The architect of Sydney Opera House, Jørn Utzon was a relatively unknown 38 year old Dane until January 29, 1957 when his entry, was announced winner of the ‘International competition for a national opera house at Bennelong Point, Sydney’. With his vision the City of Sydney was to become an international city.
Jørn Utzon was born on April 9, 1918 in Copenhagen. His father was a naval architect and engineer and director of the local shipyard. A keen sailor, Utzon originally intended to follow his father as a naval engineer, but opted to study Architecture at the Copenhagen Royal Academy of Arts. On graduating in 1942, he worked in Sweden until the end of World War II.
In 1956 the New South Wales Premier, Joe Cahill, announced an international competition for the design of an opera house for Sydney. The competition attracted more than 200 entries from around the world. After having won a number of smaller architectural competitions, Utzon submitted his vision for the Sydney Opera House to the New South Wales Government.
Utzon’s competition entry was a schematic design, clearly explaining the concept for the building. The sketches and “geometrically undefined” curves of course needed to be developed for the building to be built. This is quite normal for competition projects. Utzon himself was sure it could be built and in the pioneering spirit present in Sydney at the time, construction went ahead.
It was Utzon’s life and travels that had shaped his ideas for the Sydney Opera House. Though he had never visited the site, he used his maritime background to study naval charts of Sydney harbour. His early exposure to shipbuilding provided the inspiration for the Sydney Opera House ‘sails’ and would also help him solve the challenges of their construction.
Construction of the podium began on 2 March 1959 with a ground breaking ceremony presided over by NSW Premier Joe Cahill. Over several years Utzon gradually made changes from his original concept designs in order to develop a way to construct the large shells that cover the two halls. After extensive testing, a design based on the complex sections of a sphere was produced.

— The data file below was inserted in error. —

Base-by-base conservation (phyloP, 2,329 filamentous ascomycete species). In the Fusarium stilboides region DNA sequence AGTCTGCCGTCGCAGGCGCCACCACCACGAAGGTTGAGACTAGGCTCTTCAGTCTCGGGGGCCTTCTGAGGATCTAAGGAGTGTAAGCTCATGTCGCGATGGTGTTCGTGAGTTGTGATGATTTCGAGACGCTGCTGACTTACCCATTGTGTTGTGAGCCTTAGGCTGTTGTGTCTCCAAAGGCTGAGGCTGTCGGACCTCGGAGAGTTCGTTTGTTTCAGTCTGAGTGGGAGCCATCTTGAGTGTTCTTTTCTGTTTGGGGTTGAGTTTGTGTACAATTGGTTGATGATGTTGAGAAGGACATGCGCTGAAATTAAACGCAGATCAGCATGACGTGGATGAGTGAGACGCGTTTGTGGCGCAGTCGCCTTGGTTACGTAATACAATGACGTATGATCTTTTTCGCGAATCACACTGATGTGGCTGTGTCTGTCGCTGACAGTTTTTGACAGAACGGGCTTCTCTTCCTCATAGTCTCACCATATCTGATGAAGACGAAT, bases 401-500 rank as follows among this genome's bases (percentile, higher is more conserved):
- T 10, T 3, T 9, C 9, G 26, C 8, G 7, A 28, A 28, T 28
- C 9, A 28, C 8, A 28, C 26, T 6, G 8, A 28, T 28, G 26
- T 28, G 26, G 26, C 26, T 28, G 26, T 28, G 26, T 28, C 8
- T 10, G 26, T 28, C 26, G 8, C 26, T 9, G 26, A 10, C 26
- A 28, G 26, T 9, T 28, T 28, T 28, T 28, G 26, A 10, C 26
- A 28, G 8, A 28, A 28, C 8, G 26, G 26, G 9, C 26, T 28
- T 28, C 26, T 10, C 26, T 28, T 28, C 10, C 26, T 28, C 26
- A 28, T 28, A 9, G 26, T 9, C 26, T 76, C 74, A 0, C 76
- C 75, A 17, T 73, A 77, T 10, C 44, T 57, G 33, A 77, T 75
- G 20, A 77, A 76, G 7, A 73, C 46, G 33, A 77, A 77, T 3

From 1964 the pre-cast rib vaults of the shells began to be erected on the completed podium. The construction of the roof brought together some of the world’s best construction engineers and craftsmen for this complex stage of the project, devising new and innovative techniques to find the goal of architectural perfection. Although Utzon had spectacular plans for the interior of the completed shells he was unable to realise this part of his design.
When Sydney Opera House was opened by Queen Elizabeth II on October 20, 1973, Utzon was awarded the Gold Medal of the Royal Institute of Architects Australia but was not present at the opening ceremony.
In 1999 the NSW Government and Sydney Opera House Trust were delighted to be able to reunite the man and his masterpiece.
Utzon said in 2002,
“My job is to articulate the overall vision and detailed design principles for the site, and for the form of the building and its interior. I like to think the Sydney Opera House is like a musical instrument, and like any fine instrument, it needs a little maintenance and fine tuning, from time to time, if it is to keep on performing at the highest level.”
In 2003, the same year the Opera House celebrated its 30th birthday, Jørn Utzon was awarded the Pritzker Prize for Architecture, the highest award in its field. A year later on 16 September 2004, the NSW Premier Bob Carr officially opened the newly refurbished Reception Hall, renamed the Utzon Room. Utzon said it was the greatest honour he could ever receive. “It gives me the greatest pleasure and satisfaction. I don’t think you can give me more joy as the architect.
In March 2006, at a ceremony, The Queen formally recognise the building’s visionary architect, Jørn Utzon. Jan Utzon represented his father, said his father
“lives and breathes the Opera House, and as its creator he just has to close his eyes to see it.”
Utzon’s work included collaborating on the Accessibility and Western Foyers Project, completed in 2009, which has greatly improved accessibility for visitors to Sydney Opera House. He also created concept designs for a more extreme interior renewal project, which principally aims to alleviate some of the current constraints in staging and performance in the Opera Theatre.
Jørn Utzon died peacefully in his sleep in Copenhagen on 29 November 2008 aged 90. His legacy lives on through the World Heritage listed Sydney Opera House and his Design Principles as a permanent record of his vision for the place, as well as the many other magnificent structures he designed around the world.
Adapted from www.sydneyoperahouse.com/about/the_architect.aspx